No, you would not prepare for the Rite of Election with confession.
If you have not been baptised then you cannot receive the other sacraments. You are not allowed to go to confession until after baptism.
If you have been to confession and are preparing for Eucharist or confirmation then you could choose to go, but it would not be a requirement for this ceremony.
If you have been baptised and are preparing for “Reception into the full communion of the Catholic Church” then for you the ceremony is called something like: “Call to continuing conversion of candidates who are preparing for reception into the full communion of the Catholic Church” (USA RCIA n. 547).
Then it is a case of assessing how these rules apply.
According to “Reception of Baptized Christians into the Full Communion of the Catholic Church”, n. 9 (also known as RCIA #482, using the USA numbering):
“If the profession of faith and reception take place within Mass, the candidate, according to his or her own conscience, should make a confession of sins beforehand, first informing the confessor that he or she is about to be received into full communion. Any confessor who is lawfully approved may hear the candidates’ confession.”
(From The Rites Volume One, Liturgical Press, 1990, ISBN: 0-8146-6015-0, page 277). Take note that this is talking about the rite of reception, not the rite of election.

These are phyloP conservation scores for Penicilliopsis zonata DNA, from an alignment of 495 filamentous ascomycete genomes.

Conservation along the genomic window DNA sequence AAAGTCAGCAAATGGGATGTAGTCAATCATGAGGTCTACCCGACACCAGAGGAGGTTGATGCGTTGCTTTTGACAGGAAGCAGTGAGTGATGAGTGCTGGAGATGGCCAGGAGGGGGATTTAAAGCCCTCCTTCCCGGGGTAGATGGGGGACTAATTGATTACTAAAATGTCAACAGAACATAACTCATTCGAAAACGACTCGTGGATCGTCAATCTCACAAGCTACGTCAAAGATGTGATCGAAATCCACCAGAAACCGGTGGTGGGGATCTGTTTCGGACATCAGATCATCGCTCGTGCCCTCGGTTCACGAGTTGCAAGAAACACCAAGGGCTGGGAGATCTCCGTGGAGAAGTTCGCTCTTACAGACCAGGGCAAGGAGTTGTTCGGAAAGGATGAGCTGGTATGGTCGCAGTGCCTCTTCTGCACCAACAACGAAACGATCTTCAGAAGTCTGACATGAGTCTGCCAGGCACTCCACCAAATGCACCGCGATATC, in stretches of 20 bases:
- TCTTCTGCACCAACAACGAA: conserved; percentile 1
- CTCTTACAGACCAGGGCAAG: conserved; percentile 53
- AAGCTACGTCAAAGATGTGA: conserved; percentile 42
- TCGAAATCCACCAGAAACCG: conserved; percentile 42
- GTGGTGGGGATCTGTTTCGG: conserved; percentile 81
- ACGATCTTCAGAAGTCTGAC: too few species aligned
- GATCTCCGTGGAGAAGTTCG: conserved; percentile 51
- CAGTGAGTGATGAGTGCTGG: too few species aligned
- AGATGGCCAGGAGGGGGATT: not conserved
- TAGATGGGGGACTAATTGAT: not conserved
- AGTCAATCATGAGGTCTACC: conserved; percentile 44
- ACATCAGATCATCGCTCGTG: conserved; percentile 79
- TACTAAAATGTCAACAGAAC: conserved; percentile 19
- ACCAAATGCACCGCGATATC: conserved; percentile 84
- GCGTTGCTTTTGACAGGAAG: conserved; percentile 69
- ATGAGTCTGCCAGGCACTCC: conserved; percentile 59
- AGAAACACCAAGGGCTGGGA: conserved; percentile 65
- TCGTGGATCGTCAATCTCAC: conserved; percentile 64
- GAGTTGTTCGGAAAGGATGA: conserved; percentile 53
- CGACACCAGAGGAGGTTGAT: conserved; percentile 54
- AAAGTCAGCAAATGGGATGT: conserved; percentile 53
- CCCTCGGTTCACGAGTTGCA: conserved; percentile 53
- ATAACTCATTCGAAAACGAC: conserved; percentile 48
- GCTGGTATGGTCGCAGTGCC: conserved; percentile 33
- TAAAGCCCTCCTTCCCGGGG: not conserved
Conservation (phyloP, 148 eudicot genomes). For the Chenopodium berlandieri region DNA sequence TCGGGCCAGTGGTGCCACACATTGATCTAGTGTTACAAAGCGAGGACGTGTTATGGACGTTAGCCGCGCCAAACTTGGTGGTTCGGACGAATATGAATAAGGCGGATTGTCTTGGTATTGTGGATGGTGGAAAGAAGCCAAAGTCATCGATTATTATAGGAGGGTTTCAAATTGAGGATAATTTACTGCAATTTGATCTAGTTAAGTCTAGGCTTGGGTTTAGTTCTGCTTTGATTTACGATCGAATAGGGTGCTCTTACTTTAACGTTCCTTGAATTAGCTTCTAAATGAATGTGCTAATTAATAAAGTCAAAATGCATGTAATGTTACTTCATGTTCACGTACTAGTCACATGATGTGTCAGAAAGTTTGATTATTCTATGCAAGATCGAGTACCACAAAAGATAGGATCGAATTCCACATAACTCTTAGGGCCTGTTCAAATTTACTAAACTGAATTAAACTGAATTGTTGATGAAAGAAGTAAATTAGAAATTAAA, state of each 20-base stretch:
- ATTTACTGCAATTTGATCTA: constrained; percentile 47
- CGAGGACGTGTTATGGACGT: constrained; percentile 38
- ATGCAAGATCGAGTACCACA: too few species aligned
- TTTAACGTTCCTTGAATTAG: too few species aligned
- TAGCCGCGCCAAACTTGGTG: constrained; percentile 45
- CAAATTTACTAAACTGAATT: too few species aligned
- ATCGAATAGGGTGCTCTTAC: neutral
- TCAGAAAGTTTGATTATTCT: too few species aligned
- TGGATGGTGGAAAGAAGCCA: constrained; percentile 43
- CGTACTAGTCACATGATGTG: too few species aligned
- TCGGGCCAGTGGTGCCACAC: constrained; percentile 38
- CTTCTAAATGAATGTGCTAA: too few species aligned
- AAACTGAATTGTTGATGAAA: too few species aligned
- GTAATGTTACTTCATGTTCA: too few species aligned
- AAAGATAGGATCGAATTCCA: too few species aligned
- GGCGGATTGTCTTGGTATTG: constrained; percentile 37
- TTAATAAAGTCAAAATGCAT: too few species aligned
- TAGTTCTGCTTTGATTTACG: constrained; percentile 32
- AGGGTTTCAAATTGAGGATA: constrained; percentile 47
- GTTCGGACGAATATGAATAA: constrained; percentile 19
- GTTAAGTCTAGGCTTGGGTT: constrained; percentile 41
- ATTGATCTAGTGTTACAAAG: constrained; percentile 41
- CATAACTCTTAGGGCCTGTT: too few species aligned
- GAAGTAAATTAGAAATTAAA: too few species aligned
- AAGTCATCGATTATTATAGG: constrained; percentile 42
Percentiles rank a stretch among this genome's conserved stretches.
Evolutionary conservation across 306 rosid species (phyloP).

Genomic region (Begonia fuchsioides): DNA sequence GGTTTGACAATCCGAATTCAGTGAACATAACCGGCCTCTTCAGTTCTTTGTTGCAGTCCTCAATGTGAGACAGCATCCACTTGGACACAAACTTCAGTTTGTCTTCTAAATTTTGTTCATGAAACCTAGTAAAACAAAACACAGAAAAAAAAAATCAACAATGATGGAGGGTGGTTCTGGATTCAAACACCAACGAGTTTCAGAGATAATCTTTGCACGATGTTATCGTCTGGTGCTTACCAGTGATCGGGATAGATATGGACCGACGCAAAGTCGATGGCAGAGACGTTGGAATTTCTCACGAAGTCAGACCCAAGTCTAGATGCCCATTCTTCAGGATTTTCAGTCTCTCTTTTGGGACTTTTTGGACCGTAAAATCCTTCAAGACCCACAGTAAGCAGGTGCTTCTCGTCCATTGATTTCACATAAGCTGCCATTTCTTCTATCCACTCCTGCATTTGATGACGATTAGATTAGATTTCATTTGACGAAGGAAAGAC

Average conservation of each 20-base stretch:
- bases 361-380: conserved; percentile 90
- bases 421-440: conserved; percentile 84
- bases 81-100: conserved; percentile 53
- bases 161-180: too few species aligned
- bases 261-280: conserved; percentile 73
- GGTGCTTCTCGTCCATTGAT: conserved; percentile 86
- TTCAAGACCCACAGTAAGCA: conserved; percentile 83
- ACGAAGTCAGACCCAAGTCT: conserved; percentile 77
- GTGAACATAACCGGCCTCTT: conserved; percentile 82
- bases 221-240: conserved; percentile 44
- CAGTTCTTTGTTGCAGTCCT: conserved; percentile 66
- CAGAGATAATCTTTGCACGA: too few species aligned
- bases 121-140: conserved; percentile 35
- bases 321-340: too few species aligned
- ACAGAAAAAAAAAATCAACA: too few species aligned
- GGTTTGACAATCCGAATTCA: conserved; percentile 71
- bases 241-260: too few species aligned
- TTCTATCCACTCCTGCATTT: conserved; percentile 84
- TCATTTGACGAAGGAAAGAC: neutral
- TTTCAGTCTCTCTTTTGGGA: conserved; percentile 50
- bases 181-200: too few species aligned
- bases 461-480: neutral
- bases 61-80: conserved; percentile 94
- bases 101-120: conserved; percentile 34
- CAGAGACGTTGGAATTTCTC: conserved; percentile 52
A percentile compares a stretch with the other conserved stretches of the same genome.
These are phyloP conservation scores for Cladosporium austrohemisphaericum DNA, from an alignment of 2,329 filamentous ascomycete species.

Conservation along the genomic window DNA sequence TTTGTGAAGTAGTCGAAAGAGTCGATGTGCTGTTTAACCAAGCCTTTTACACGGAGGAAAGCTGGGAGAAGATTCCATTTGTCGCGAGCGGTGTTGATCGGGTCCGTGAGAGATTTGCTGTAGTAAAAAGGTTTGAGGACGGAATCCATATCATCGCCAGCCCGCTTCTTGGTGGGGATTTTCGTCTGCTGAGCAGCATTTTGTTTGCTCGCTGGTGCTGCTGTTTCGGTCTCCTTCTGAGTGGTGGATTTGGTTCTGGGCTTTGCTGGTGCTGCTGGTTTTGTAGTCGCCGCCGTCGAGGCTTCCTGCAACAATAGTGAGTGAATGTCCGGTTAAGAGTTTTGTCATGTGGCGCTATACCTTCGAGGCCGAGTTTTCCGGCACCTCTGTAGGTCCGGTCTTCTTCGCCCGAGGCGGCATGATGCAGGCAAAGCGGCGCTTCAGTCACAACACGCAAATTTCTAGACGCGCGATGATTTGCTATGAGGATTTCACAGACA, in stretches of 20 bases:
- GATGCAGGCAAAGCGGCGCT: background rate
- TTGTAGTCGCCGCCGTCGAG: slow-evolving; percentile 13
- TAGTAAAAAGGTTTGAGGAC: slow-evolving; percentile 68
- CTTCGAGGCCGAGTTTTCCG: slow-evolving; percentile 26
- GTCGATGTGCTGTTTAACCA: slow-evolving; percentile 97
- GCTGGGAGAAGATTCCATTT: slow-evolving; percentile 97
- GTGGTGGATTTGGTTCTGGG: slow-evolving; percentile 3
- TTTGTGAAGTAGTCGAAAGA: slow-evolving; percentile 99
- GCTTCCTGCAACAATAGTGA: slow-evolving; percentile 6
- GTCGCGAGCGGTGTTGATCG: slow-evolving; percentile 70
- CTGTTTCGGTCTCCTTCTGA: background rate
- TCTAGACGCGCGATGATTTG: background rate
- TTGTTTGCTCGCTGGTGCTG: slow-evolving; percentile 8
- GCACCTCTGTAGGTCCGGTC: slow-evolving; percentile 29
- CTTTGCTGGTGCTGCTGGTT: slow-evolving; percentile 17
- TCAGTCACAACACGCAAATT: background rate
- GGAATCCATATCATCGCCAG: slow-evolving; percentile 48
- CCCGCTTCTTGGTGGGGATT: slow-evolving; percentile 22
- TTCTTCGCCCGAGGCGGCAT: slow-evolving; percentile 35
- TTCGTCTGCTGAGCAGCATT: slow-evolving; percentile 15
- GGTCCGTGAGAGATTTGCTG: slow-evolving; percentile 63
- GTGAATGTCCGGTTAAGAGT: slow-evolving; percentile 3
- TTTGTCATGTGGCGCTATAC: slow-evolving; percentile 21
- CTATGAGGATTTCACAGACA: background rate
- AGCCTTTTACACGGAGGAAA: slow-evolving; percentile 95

The general rule for non-catholic Christians is in the Code of Canon Law, canon 844:
"§3. Catholic ministers administer the sacraments of penance, Eucharist, and anointing of the sick licitly to members of Eastern Churches which do not have full communion with the Catholic Church if they seek such on their own accord and are properly disposed. This is also valid for members of other Churches which in the judgment of the Apostolic See are in the same condition in regard to the sacraments as these Eastern Churches.
§4. If the danger of death is present or if, in the judgment of the diocesan bishop or conference of bishops, some other grave necessity urges it, Catholic ministers administer these same sacraments licitly also to other Christians not having full communion with the Catholic Church, who cannot approach a minister of their own community and who seek such on their own accord, provided that they manifest Catholic faith in respect to these sacraments and are properly disposed.
§5. For the cases mentioned in §§2, 3, and 4, the diocesan bishop or conference of bishops is not to issue general norms except after consultation at least with the local competent authority of the interested non-Catholic Church or community."
(From vatican.va/archive/ENG1104/_INDEX.HTM ).